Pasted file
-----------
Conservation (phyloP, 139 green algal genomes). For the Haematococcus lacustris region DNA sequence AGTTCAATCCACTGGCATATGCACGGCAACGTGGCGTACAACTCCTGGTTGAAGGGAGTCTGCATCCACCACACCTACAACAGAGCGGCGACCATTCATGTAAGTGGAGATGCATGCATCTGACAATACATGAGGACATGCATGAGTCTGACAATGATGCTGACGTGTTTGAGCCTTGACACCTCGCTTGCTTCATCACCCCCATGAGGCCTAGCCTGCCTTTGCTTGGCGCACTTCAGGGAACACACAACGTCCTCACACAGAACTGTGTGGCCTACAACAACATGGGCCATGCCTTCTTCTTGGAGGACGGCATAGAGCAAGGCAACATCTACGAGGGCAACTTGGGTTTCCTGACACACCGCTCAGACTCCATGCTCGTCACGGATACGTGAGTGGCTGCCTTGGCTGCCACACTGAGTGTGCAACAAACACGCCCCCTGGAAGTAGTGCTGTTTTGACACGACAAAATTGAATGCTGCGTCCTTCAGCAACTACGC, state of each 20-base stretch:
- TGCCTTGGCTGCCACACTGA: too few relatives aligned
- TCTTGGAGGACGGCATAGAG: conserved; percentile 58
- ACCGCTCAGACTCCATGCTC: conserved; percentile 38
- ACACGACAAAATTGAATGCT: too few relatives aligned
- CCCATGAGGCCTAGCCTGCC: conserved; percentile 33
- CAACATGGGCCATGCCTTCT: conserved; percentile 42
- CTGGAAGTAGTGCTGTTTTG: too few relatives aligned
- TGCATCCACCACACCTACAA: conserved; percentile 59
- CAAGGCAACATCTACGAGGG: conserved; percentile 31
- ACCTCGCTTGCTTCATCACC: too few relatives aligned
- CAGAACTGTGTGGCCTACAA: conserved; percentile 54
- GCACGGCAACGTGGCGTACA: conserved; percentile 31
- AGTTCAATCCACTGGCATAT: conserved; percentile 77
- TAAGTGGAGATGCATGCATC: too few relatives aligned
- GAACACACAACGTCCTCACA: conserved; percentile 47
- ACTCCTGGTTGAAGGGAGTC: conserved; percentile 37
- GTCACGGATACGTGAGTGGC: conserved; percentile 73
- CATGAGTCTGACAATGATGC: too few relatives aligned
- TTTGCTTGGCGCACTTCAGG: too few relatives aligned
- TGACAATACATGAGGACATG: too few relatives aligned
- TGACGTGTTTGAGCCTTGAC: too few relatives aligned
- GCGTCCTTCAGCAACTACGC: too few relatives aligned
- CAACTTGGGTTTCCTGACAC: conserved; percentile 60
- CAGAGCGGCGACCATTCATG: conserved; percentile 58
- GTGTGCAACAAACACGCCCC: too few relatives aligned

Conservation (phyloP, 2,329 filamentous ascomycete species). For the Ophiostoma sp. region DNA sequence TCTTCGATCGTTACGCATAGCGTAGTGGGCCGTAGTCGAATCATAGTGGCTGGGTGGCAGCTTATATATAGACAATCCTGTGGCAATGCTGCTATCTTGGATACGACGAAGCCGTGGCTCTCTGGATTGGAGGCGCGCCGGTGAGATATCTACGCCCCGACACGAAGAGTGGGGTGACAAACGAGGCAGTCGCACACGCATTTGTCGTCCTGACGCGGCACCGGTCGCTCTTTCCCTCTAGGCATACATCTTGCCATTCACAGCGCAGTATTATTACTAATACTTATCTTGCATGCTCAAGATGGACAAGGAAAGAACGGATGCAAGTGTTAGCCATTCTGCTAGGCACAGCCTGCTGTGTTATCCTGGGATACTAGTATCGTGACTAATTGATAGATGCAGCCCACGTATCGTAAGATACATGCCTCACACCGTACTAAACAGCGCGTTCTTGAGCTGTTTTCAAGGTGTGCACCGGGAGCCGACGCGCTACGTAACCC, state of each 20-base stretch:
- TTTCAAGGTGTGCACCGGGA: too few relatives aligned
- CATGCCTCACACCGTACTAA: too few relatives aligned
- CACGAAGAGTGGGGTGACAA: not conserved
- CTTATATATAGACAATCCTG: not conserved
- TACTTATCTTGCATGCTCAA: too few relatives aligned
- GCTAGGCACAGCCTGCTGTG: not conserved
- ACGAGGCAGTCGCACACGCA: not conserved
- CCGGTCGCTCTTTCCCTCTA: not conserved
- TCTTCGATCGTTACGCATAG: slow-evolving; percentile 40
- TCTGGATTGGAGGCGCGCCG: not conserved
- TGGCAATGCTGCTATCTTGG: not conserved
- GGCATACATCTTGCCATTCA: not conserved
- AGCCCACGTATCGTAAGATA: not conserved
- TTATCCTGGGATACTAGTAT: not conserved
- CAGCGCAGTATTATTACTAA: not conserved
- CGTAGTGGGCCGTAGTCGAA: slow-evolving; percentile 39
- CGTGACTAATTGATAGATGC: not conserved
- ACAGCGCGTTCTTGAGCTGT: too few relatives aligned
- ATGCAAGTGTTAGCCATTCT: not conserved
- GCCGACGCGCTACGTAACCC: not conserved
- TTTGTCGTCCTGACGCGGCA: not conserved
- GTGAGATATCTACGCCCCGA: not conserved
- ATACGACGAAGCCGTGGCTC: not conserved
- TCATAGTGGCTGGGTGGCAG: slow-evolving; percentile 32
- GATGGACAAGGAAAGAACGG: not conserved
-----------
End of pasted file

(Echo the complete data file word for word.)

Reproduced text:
Conservation (phyloP, 139 green algal genomes). For the Haematococcus lacustris region DNA sequence AGTTCAATCCACTGGCATATGCACGGCAACGTGGCGTACAACTCCTGGTTGAAGGGAGTCTGCATCCACCACACCTACAACAGAGCGGCGACCATTCATGTAAGTGGAGATGCATGCATCTGACAATACATGAGGACATGCATGAGTCTGACAATGATGCTGACGTGTTTGAGCCTTGACACCTCGCTTGCTTCATCACCCCCATGAGGCCTAGCCTGCCTTTGCTTGGCGCACTTCAGGGAACACACAACGTCCTCACACAGAACTGTGTGGCCTACAACAACATGGGCCATGCCTTCTTCTTGGAGGACGGCATAGAGCAAGGCAACATCTACGAGGGCAACTTGGGTTTCCTGACACACCGCTCAGACTCCATGCTCGTCACGGATACGTGAGTGGCTGCCTTGGCTGCCACACTGAGTGTGCAACAAACACGCCCCCTGGAAGTAGTGCTGTTTTGACACGACAAAATTGAATGCTGCGTCCTTCAGCAACTACGC, state of each 20-base stretch:
- TGCCTTGGCTGCCACACTGA: too few relatives aligned
- TCTTGGAGGACGGCATAGAG: conserved; percentile 58
- ACCGCTCAGACTCCATGCTC: conserved; percentile 38
- ACACGACAAAATTGAATGCT: too few relatives aligned
- CCCATGAGGCCTAGCCTGCC: conserved; percentile 33
- CAACATGGGCCATGCCTTCT: conserved; percentile 42
- CTGGAAGTAGTGCTGTTTTG: too few relatives aligned
- TGCATCCACCACACCTACAA: conserved; percentile 59
- CAAGGCAACATCTACGAGGG: conserved; percentile 31
- ACCTCGCTTGCTTCATCACC: too few relatives aligned
- CAGAACTGTGTGGCCTACAA: conserved; percentile 54
- GCACGGCAACGTGGCGTACA: conserved; percentile 31
- AGTTCAATCCACTGGCATAT: conserved; percentile 77
- TAAGTGGAGATGCATGCATC: too few relatives aligned
- GAACACACAACGTCCTCACA: conserved; percentile 47
- ACTCCTGGTTGAAGGGAGTC: conserved; percentile 37
- GTCACGGATACGTGAGTGGC: conserved; percentile 73
- CATGAGTCTGACAATGATGC: too few relatives aligned
- TTTGCTTGGCGCACTTCAGG: too few relatives aligned
- TGACAATACATGAGGACATG: too few relatives aligned
- TGACGTGTTTGAGCCTTGAC: too few relatives aligned
- GCGTCCTTCAGCAACTACGC: too few relatives aligned
- CAACTTGGGTTTCCTGACAC: conserved; percentile 60
- CAGAGCGGCGACCATTCATG: conserved; percentile 58
- GTGTGCAACAAACACGCCCC: too few relatives aligned

Conservation (phyloP, 2,329 filamentous ascomycete species). For the Ophiostoma sp. region DNA sequence TCTTCGATCGTTACGCATAGCGTAGTGGGCCGTAGTCGAATCATAGTGGCTGGGTGGCAGCTTATATATAGACAATCCTGTGGCAATGCTGCTATCTTGGATACGACGAAGCCGTGGCTCTCTGGATTGGAGGCGCGCCGGTGAGATATCTACGCCCCGACACGAAGAGTGGGGTGACAAACGAGGCAGTCGCACACGCATTTGTCGTCCTGACGCGGCACCGGTCGCTCTTTCCCTCTAGGCATACATCTTGCCATTCACAGCGCAGTATTATTACTAATACTTATCTTGCATGCTCAAGATGGACAAGGAAAGAACGGATGCAAGTGTTAGCCATTCTGCTAGGCACAGCCTGCTGTGTTATCCTGGGATACTAGTATCGTGACTAATTGATAGATGCAGCCCACGTATCGTAAGATACATGCCTCACACCGTACTAAACAGCGCGTTCTTGAGCTGTTTTCAAGGTGTGCACCGGGAGCCGACGCGCTACGTAACCC, state of each 20-base stretch:
- TTTCAAGGTGTGCACCGGGA: too few relatives aligned
- CATGCCTCACACCGTACTAA: too few relatives aligned
- CACGAAGAGTGGGGTGACAA: not conserved
- CTTATATATAGACAATCCTG: not conserved
- TACTTATCTTGCATGCTCAA: too few relatives aligned
- GCTAGGCACAGCCTGCTGTG: not conserved
- ACGAGGCAGTCGCACACGCA: not conserved
- CCGGTCGCTCTTTCCCTCTA: not conserved
- TCTTCGATCGTTACGCATAG: slow-evolving; percentile 40
- TCTGGATTGGAGGCGCGCCG: not conserved
- TGGCAATGCTGCTATCTTGG: not conserved
- GGCATACATCTTGCCATTCA: not conserved
- AGCCCACGTATCGTAAGATA: not conserved
- TTATCCTGGGATACTAGTAT: not conserved
- CAGCGCAGTATTATTACTAA: not conserved
- CGTAGTGGGCCGTAGTCGAA: slow-evolving; percentile 39
- CGTGACTAATTGATAGATGC: not conserved
- ACAGCGCGTTCTTGAGCTGT: too few relatives aligned
- ATGCAAGTGTTAGCCATTCT: not conserved
- GCCGACGCGCTACGTAACCC: not conserved
- TTTGTCGTCCTGACGCGGCA: not conserved
- GTGAGATATCTACGCCCCGA: not conserved
- ATACGACGAAGCCGTGGCTC: not conserved
- TCATAGTGGCTGGGTGGCAG: slow-evolving; percentile 32
- GATGGACAAGGAAAGAACGG: not conserved